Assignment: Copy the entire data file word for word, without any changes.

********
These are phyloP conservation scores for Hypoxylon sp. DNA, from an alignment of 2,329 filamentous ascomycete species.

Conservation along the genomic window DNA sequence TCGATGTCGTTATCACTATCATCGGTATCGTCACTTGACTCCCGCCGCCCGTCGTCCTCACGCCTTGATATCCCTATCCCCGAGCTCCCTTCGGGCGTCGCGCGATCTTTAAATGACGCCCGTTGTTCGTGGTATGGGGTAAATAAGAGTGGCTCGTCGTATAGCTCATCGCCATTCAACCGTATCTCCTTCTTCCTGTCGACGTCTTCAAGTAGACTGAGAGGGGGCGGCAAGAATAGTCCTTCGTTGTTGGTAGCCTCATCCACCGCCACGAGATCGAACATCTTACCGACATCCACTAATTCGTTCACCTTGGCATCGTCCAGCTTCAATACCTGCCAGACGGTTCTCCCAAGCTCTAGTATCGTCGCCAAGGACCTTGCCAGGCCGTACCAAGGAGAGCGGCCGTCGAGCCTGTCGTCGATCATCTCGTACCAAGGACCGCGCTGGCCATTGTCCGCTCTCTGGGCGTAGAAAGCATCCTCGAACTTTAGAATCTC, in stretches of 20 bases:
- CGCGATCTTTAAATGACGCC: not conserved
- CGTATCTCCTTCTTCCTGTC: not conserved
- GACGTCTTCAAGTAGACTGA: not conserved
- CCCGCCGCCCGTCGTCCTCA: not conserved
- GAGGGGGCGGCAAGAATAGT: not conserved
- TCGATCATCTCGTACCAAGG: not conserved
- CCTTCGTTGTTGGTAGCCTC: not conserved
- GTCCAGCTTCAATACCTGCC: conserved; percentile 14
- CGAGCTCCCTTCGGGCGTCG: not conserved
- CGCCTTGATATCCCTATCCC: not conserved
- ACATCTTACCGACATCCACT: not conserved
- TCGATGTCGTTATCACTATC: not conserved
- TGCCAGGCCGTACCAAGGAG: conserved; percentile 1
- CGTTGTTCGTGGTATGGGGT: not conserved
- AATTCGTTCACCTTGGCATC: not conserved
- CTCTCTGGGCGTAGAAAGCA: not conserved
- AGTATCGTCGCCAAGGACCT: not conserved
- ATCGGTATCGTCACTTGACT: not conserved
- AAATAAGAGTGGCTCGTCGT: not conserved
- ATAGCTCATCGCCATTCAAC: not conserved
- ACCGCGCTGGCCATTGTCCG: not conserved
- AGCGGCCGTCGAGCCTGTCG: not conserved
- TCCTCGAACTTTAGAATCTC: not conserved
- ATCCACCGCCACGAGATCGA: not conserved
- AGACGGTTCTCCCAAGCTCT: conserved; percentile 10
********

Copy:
These are phyloP conservation scores for Hypoxylon sp. DNA, from an alignment of 2,329 filamentous ascomycete species.

Conservation along the genomic window DNA sequence TCGATGTCGTTATCACTATCATCGGTATCGTCACTTGACTCCCGCCGCCCGTCGTCCTCACGCCTTGATATCCCTATCCCCGAGCTCCCTTCGGGCGTCGCGCGATCTTTAAATGACGCCCGTTGTTCGTGGTATGGGGTAAATAAGAGTGGCTCGTCGTATAGCTCATCGCCATTCAACCGTATCTCCTTCTTCCTGTCGACGTCTTCAAGTAGACTGAGAGGGGGCGGCAAGAATAGTCCTTCGTTGTTGGTAGCCTCATCCACCGCCACGAGATCGAACATCTTACCGACATCCACTAATTCGTTCACCTTGGCATCGTCCAGCTTCAATACCTGCCAGACGGTTCTCCCAAGCTCTAGTATCGTCGCCAAGGACCTTGCCAGGCCGTACCAAGGAGAGCGGCCGTCGAGCCTGTCGTCGATCATCTCGTACCAAGGACCGCGCTGGCCATTGTCCGCTCTCTGGGCGTAGAAAGCATCCTCGAACTTTAGAATCTC, in stretches of 20 bases:
- CGCGATCTTTAAATGACGCC: not conserved
- CGTATCTCCTTCTTCCTGTC: not conserved
- GACGTCTTCAAGTAGACTGA: not conserved
- CCCGCCGCCCGTCGTCCTCA: not conserved
- GAGGGGGCGGCAAGAATAGT: not conserved
- TCGATCATCTCGTACCAAGG: not conserved
- CCTTCGTTGTTGGTAGCCTC: not conserved
- GTCCAGCTTCAATACCTGCC: conserved; percentile 14
- CGAGCTCCCTTCGGGCGTCG: not conserved
- CGCCTTGATATCCCTATCCC: not conserved
- ACATCTTACCGACATCCACT: not conserved
- TCGATGTCGTTATCACTATC: not conserved
- TGCCAGGCCGTACCAAGGAG: conserved; percentile 1
- CGTTGTTCGTGGTATGGGGT: not conserved
- AATTCGTTCACCTTGGCATC: not conserved
- CTCTCTGGGCGTAGAAAGCA: not conserved
- AGTATCGTCGCCAAGGACCT: not conserved
- ATCGGTATCGTCACTTGACT: not conserved
- AAATAAGAGTGGCTCGTCGT: not conserved
- ATAGCTCATCGCCATTCAAC: not conserved
- ACCGCGCTGGCCATTGTCCG: not conserved
- AGCGGCCGTCGAGCCTGTCG: not conserved
- TCCTCGAACTTTAGAATCTC: not conserved
- ATCCACCGCCACGAGATCGA: not conserved
- AGACGGTTCTCCCAAGCTCT: conserved; percentile 10